Dog Sees God: Confessions of a Teenage Blockhead
William J Geery Theater2130 L St.
Sacramento, CA 95816
We all know it: Peanuts is secretly the most depressing stuff that has ever graced the comic section of a newspaper. Charlie Brown usually loses, but in the end, learns a cute lesson about friendship or hope or whatever.
Screw all that kid stuff. Author Bert V. Royal had the idea of taking the characters of Charles M. Schulz’s masterwork and extrapolating what they would be like in high school. Under the direction of E. Hodge and Eason Donner, EMH Productions presents Dog Sees God: Confessions of a Teenage Blockhead.
CB/Charlie Brown’s (Kevin Frame) dog has just passed away—the character names here have been changed for copyright reasons—and he searches his high school for opinions on life, death and love from his longtime childhood friends.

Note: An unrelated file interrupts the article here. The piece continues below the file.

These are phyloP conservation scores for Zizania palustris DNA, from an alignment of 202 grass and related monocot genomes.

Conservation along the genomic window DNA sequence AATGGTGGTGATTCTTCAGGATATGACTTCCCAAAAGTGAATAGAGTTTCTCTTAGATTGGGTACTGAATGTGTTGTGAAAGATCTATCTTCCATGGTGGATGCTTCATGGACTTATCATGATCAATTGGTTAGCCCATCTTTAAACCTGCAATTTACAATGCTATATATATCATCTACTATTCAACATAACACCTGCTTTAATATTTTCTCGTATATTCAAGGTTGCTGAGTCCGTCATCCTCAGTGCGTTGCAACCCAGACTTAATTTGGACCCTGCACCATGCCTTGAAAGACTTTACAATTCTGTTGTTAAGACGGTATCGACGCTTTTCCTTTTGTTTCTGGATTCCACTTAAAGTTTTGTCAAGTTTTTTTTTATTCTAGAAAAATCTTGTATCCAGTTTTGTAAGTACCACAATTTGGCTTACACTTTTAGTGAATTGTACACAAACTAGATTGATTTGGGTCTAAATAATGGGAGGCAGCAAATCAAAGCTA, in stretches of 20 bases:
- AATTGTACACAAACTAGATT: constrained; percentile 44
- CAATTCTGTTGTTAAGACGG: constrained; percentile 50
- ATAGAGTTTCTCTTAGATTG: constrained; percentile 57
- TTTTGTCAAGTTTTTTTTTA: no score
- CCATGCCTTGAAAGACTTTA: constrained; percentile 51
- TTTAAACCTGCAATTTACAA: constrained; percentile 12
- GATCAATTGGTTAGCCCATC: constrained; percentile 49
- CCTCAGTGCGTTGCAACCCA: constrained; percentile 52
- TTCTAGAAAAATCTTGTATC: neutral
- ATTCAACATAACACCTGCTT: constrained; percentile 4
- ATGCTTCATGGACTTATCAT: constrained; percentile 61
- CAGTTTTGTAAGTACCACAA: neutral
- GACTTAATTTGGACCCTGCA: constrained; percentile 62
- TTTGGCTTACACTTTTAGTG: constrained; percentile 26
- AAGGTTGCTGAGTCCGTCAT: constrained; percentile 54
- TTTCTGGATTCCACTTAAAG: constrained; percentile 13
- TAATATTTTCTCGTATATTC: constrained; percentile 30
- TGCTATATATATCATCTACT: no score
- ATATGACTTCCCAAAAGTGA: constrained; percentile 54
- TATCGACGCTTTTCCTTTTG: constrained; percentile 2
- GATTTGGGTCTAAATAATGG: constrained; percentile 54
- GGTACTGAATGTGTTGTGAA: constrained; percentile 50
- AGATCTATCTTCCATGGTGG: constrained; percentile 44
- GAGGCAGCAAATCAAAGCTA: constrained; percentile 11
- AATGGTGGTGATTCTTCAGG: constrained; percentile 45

This Peanuts world is filled with sex, drugs, violence and cursing; Van/Linus (Brennan Villados) has become a hopeless stoner (who smoked his blanket) and Matt/Pig-Pen (Jacob Vuksinich) is a coke-sniffing, germaphobic, gay-bashing closet queer.
The performances keep up with the craziness of the play. Villados possesses excellent timing as Van, especially with his occasional stoner “whoa” moments. Beethoven/Schroeder (Declan Gallagher) performs well, giving his character an empathetic quality.
But something is missing throughout, and it has to do with the script. While at times it’s interesting to see how each of these scarily insightful children would grow up, the play is more a vehicle for its anti-bullying message.
Ultimately, it’s a concept that seems slapped on for kitschy, shock-value effect. The message is important, but it’s like a poorly written chimera of Peanuts and Spring Awakening.
This play does get you thinking about the possibilities, however: About Beetle Bailey dealing with post-traumatic stress disorder or about Hi and Lois finding out Chip got a girl pregnant. Or Blondie divorcing Dagwood. Finally.